A photo of Kogan from the University’s websiteUniversity of Cambridge

Dr Aleksandr “Alex” Kogan, a University lecturer at the Department of Psychology, has been thrust into the limelight after he was banned from Facebook for improper use of data.

A multi-organisation investigation lead by revelations from a whistleblower who assisted Kogan at the data-analysis and influence firm Cambridge Analytica has alleged that the Cambridge academic developed tools to analyse and influence the behaviour of Facebook users. The whistleblower, Christopher Wylie, has suggested that Kogan’s tools may have helped Cambridge Analytica influence the outcome of the 2016 US election.


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Kogan was born in Moldova, and lived in Moscow until he moved the United States at the age of seven. He studied at the University of California, Berkeley, and in Hong Kong before joining the University of Cambridge as a lecturer in psychology and psychometrics.

His listed interests are behavioural analysis, cross-sectional and cohort studies, and electrophysiological recording techniques. The most recent publication on his University profile is “The role of positive self-evaluation on cross-cultural differences in well-being”, from 2015.

After getting married in Singapore, Kogan was temporarily known as Aleksandr Spectre, as he is called on an outdated profile on the University’s website.

German periodical Das Magazin reported that, in 2014, Kogan approached another Cambridge academic, Dr Michael Kosinski, who had been developing behavioural models based on users’ social media interests. Kogan allegedly expressed an interest in accessing information from ‘MyPersonality’, an app Kosinski had helped develop.

Kosinski, who is part of the Psychometrics Centre, based at Judge Business School, grew uncomfortable with Kogan’s connection to the firm SCL, which controls Cambridge Analytica, and distanced himself from Kogan. Das Magazin claims the University feared reputational damage through its association to the organisation.

Kogan is also an associate professor at the St Petersburg University – a fact his Cambridge colleagues, aside from the head of the Department of Psychology, were not told, according to The Guardian/Observer. In this position, he received funding from the Russian government to study ‘Stress, health and psychological wellbeing in social networks’. In a CV from 2014, which was previously available on the University’s website, Kogan made no mention of his connection to St Petersburg, or to having received any grants.

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Kogan’s company, Global Science Research (GSR), was behind the app, ‘thisisyourdigitallife’, which harvested the data of tens of millions of Facebook users which was then passed on to Cambridge Analytica. According to Wylie, hundreds of thousands of Facebook users took personality tests with the app. In doing so, users consented to their data being collected for academic use.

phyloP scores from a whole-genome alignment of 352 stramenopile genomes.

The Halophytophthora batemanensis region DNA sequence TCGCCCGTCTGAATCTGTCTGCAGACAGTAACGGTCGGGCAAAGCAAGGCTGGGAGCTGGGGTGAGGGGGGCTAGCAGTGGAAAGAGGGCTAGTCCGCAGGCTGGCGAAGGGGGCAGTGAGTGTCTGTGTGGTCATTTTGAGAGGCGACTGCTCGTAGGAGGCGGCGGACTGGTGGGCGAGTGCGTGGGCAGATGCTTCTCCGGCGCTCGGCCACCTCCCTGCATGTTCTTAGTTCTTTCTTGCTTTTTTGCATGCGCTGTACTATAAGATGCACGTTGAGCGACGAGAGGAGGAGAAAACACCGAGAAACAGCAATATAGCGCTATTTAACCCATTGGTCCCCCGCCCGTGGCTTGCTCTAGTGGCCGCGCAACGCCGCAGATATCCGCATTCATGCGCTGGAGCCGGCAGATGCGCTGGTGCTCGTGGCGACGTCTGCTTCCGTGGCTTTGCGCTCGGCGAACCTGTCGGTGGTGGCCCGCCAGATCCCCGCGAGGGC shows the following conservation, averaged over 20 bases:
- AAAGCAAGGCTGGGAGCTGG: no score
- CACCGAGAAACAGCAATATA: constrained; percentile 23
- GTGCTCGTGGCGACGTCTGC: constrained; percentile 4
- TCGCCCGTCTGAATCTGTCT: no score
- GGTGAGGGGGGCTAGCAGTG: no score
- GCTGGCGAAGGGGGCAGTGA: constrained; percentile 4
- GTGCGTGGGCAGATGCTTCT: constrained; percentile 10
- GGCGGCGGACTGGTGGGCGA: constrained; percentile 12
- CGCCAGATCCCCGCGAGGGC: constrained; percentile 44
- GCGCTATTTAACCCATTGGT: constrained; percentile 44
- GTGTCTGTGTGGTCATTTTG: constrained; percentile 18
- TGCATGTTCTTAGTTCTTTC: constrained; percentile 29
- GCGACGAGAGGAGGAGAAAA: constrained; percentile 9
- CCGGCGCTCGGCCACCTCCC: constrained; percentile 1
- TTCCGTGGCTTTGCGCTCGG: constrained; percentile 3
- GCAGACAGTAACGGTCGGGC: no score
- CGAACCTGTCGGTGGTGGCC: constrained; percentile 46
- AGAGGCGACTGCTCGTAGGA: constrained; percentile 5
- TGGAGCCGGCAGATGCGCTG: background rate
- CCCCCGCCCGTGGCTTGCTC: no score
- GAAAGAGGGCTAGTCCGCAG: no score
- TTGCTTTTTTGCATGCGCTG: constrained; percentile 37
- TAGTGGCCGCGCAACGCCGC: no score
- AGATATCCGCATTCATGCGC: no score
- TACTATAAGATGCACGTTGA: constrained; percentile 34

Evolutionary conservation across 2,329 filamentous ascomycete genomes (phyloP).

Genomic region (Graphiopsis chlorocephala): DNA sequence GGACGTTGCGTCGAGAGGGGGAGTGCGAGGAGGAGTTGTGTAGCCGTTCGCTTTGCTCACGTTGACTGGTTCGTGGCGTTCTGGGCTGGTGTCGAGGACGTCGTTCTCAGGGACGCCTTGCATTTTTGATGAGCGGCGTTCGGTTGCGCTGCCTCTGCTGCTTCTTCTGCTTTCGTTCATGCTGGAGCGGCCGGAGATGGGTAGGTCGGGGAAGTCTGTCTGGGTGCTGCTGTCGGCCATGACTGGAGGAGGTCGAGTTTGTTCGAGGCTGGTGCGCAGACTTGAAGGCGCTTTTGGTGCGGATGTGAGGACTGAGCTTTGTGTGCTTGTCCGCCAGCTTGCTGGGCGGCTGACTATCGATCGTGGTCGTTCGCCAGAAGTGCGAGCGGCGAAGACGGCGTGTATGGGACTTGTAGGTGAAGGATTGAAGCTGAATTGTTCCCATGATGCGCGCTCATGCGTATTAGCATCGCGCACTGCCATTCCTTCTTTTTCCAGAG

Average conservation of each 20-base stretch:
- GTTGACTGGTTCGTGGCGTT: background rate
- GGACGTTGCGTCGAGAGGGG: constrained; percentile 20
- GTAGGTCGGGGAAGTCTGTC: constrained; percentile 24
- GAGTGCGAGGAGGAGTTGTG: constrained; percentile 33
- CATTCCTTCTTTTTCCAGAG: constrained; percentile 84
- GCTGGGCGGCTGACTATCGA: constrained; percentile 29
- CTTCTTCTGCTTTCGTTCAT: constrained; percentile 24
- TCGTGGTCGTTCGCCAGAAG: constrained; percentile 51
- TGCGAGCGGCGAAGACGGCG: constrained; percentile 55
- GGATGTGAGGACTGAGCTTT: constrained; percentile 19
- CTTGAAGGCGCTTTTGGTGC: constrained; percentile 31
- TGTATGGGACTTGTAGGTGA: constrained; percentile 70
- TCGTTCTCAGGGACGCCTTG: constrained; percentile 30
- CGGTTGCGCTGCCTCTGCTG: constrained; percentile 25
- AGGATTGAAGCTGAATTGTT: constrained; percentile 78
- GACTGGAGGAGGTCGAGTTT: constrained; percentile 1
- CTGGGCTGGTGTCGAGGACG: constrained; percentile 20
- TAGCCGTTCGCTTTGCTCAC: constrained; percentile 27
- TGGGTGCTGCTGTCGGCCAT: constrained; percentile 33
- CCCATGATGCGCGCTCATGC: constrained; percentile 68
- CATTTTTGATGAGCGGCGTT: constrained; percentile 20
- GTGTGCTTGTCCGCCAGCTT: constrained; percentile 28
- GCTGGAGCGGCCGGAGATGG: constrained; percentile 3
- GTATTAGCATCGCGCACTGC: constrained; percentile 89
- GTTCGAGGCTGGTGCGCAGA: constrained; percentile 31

But the app also collected the personal information of test-takers’ Facebook friends, thus racking up data on tens of millions of users, which was accessible to Cambridge Analytica. This contravened the social network’s ‘platform policy’ which banned the collection of friends’ data for any reasons aside from improving user experience.

In May 2014, Kogan set up GSR along with former University of Cambridge postdoctoral researcher, Joseph Chancellor. The pair initially registered the company’s address at Cory House, postgraduate accomodation at Magdalene College, Cambridge.

Alexander Slinger, a graduate of Corpus Christi College, Cambridge, was appointed as a director of GSR in August 2014, alongside Kogan and Chancellor. Chancellor resigned from GSR in September 2015, and Slinger in May 2016. The company was formally dissolved on 31 October 2017.

Chancellor now works on Facebook’s User Experience Research team. In 2017, Facebook told the investigative news outlet The Intercept that Chancellor’s work at GSR “has no bearing on the work that he does at Facebook”.


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Kogan and Slinger were also both listed as directors of Euler Group Limited, a company which existed from February to October 2016. According to Slinger’s LinkedIn, he now works for finance company Arrow Global.

In early 2015, Kogan spoke at the Cambridge Science Festival, under the title: “What your Facebook says about you”. In an interview with the festival’s organisers, which has been removed from the University’s website, Kogan answered the question “What does your Facebook say about you?”.

“Trick question!” he said, “It probably doesn’t say much about you personally, but it can shine a great deal of light on human nature and social processes in general. But to find out more, you’ll have to come to the talk”.

  • Update 11th April: This article was updated to link to an article covering comments made by Kogan at the Cambridge Science festival in 2015.